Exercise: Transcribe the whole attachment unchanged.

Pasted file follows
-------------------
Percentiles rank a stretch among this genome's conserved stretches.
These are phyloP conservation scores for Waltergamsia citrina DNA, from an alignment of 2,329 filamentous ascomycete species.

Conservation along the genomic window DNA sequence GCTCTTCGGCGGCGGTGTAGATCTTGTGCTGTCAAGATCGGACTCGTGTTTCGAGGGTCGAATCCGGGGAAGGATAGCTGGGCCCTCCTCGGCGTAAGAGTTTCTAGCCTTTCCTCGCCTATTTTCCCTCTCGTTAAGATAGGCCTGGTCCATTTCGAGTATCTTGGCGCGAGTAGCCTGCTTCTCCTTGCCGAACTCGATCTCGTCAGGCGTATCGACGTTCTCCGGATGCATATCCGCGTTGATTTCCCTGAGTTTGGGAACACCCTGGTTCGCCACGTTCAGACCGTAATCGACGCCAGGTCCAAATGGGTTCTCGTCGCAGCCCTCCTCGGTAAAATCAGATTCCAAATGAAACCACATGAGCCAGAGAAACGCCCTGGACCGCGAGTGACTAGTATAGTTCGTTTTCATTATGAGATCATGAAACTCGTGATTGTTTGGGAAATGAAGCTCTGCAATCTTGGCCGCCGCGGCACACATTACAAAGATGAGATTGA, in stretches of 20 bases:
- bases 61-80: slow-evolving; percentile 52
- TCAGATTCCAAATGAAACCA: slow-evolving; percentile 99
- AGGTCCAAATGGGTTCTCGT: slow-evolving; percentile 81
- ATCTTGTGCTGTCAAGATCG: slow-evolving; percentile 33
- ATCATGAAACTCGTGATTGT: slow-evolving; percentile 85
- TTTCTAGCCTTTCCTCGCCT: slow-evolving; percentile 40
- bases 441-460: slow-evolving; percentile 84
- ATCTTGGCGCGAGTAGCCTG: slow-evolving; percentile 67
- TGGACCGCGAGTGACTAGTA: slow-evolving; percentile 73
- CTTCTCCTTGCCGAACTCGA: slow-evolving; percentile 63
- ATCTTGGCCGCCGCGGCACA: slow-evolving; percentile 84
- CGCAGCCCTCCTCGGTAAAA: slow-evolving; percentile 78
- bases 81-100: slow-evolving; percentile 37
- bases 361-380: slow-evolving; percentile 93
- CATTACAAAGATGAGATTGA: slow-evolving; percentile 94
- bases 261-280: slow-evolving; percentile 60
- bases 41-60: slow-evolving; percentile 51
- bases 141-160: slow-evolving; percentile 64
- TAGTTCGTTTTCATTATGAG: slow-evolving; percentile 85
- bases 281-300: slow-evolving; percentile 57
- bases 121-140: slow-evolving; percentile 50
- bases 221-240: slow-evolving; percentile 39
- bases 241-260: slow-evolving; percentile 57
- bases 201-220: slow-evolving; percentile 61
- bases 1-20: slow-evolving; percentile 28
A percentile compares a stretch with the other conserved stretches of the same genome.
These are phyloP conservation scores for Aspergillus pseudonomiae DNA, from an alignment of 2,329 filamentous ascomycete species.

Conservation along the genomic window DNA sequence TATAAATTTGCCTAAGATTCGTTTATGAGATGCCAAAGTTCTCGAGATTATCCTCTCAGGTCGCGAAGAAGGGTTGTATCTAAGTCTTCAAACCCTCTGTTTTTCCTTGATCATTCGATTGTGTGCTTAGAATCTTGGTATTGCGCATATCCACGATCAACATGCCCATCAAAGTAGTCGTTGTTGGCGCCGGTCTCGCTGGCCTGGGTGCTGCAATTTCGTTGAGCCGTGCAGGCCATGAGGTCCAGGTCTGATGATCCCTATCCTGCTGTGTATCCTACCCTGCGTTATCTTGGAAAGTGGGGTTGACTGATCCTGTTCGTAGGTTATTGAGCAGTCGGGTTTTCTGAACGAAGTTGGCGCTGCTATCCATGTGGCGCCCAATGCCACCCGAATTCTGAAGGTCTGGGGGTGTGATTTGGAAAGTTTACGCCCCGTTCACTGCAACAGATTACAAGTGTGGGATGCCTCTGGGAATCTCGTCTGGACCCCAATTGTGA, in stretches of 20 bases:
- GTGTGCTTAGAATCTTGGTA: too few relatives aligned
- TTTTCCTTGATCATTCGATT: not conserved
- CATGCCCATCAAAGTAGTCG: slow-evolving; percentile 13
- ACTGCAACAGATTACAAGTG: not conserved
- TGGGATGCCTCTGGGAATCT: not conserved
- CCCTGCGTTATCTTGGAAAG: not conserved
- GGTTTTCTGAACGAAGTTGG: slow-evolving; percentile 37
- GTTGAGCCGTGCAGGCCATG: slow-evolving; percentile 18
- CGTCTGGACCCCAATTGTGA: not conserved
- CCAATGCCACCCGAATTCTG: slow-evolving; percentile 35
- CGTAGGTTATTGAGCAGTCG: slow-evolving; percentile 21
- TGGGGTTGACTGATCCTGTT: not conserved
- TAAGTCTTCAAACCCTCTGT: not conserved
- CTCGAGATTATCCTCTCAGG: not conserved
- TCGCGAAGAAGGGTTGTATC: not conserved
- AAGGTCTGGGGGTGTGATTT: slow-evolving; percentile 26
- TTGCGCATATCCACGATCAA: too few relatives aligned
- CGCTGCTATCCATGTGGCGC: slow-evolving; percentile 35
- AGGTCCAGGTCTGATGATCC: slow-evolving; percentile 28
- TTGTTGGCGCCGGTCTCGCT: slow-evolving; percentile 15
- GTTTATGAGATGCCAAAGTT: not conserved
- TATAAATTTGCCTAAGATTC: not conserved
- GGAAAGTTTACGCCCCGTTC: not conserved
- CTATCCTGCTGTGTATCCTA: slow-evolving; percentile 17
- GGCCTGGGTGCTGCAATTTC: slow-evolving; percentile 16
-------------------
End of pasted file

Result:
Percentiles rank a stretch among this genome's conserved stretches.
These are phyloP conservation scores for Waltergamsia citrina DNA, from an alignment of 2,329 filamentous ascomycete species.

Conservation along the genomic window DNA sequence GCTCTTCGGCGGCGGTGTAGATCTTGTGCTGTCAAGATCGGACTCGTGTTTCGAGGGTCGAATCCGGGGAAGGATAGCTGGGCCCTCCTCGGCGTAAGAGTTTCTAGCCTTTCCTCGCCTATTTTCCCTCTCGTTAAGATAGGCCTGGTCCATTTCGAGTATCTTGGCGCGAGTAGCCTGCTTCTCCTTGCCGAACTCGATCTCGTCAGGCGTATCGACGTTCTCCGGATGCATATCCGCGTTGATTTCCCTGAGTTTGGGAACACCCTGGTTCGCCACGTTCAGACCGTAATCGACGCCAGGTCCAAATGGGTTCTCGTCGCAGCCCTCCTCGGTAAAATCAGATTCCAAATGAAACCACATGAGCCAGAGAAACGCCCTGGACCGCGAGTGACTAGTATAGTTCGTTTTCATTATGAGATCATGAAACTCGTGATTGTTTGGGAAATGAAGCTCTGCAATCTTGGCCGCCGCGGCACACATTACAAAGATGAGATTGA, in stretches of 20 bases:
- bases 61-80: slow-evolving; percentile 52
- TCAGATTCCAAATGAAACCA: slow-evolving; percentile 99
- AGGTCCAAATGGGTTCTCGT: slow-evolving; percentile 81
- ATCTTGTGCTGTCAAGATCG: slow-evolving; percentile 33
- ATCATGAAACTCGTGATTGT: slow-evolving; percentile 85
- TTTCTAGCCTTTCCTCGCCT: slow-evolving; percentile 40
- bases 441-460: slow-evolving; percentile 84
- ATCTTGGCGCGAGTAGCCTG: slow-evolving; percentile 67
- TGGACCGCGAGTGACTAGTA: slow-evolving; percentile 73
- CTTCTCCTTGCCGAACTCGA: slow-evolving; percentile 63
- ATCTTGGCCGCCGCGGCACA: slow-evolving; percentile 84
- CGCAGCCCTCCTCGGTAAAA: slow-evolving; percentile 78
- bases 81-100: slow-evolving; percentile 37
- bases 361-380: slow-evolving; percentile 93
- CATTACAAAGATGAGATTGA: slow-evolving; percentile 94
- bases 261-280: slow-evolving; percentile 60
- bases 41-60: slow-evolving; percentile 51
- bases 141-160: slow-evolving; percentile 64
- TAGTTCGTTTTCATTATGAG: slow-evolving; percentile 85
- bases 281-300: slow-evolving; percentile 57
- bases 121-140: slow-evolving; percentile 50
- bases 221-240: slow-evolving; percentile 39
- bases 241-260: slow-evolving; percentile 57
- bases 201-220: slow-evolving; percentile 61
- bases 1-20: slow-evolving; percentile 28
A percentile compares a stretch with the other conserved stretches of the same genome.
These are phyloP conservation scores for Aspergillus pseudonomiae DNA, from an alignment of 2,329 filamentous ascomycete species.

Conservation along the genomic window DNA sequence TATAAATTTGCCTAAGATTCGTTTATGAGATGCCAAAGTTCTCGAGATTATCCTCTCAGGTCGCGAAGAAGGGTTGTATCTAAGTCTTCAAACCCTCTGTTTTTCCTTGATCATTCGATTGTGTGCTTAGAATCTTGGTATTGCGCATATCCACGATCAACATGCCCATCAAAGTAGTCGTTGTTGGCGCCGGTCTCGCTGGCCTGGGTGCTGCAATTTCGTTGAGCCGTGCAGGCCATGAGGTCCAGGTCTGATGATCCCTATCCTGCTGTGTATCCTACCCTGCGTTATCTTGGAAAGTGGGGTTGACTGATCCTGTTCGTAGGTTATTGAGCAGTCGGGTTTTCTGAACGAAGTTGGCGCTGCTATCCATGTGGCGCCCAATGCCACCCGAATTCTGAAGGTCTGGGGGTGTGATTTGGAAAGTTTACGCCCCGTTCACTGCAACAGATTACAAGTGTGGGATGCCTCTGGGAATCTCGTCTGGACCCCAATTGTGA, in stretches of 20 bases:
- GTGTGCTTAGAATCTTGGTA: too few relatives aligned
- TTTTCCTTGATCATTCGATT: not conserved
- CATGCCCATCAAAGTAGTCG: slow-evolving; percentile 13
- ACTGCAACAGATTACAAGTG: not conserved
- TGGGATGCCTCTGGGAATCT: not conserved
- CCCTGCGTTATCTTGGAAAG: not conserved
- GGTTTTCTGAACGAAGTTGG: slow-evolving; percentile 37
- GTTGAGCCGTGCAGGCCATG: slow-evolving; percentile 18
- CGTCTGGACCCCAATTGTGA: not conserved
- CCAATGCCACCCGAATTCTG: slow-evolving; percentile 35
- CGTAGGTTATTGAGCAGTCG: slow-evolving; percentile 21
- TGGGGTTGACTGATCCTGTT: not conserved
- TAAGTCTTCAAACCCTCTGT: not conserved
- CTCGAGATTATCCTCTCAGG: not conserved
- TCGCGAAGAAGGGTTGTATC: not conserved
- AAGGTCTGGGGGTGTGATTT: slow-evolving; percentile 26
- TTGCGCATATCCACGATCAA: too few relatives aligned
- CGCTGCTATCCATGTGGCGC: slow-evolving; percentile 35
- AGGTCCAGGTCTGATGATCC: slow-evolving; percentile 28
- TTGTTGGCGCCGGTCTCGCT: slow-evolving; percentile 15
- GTTTATGAGATGCCAAAGTT: not conserved
- TATAAATTTGCCTAAGATTC: not conserved
- GGAAAGTTTACGCCCCGTTC: not conserved
- CTATCCTGCTGTGTATCCTA: slow-evolving; percentile 17
- GGCCTGGGTGCTGCAATTTC: slow-evolving; percentile 16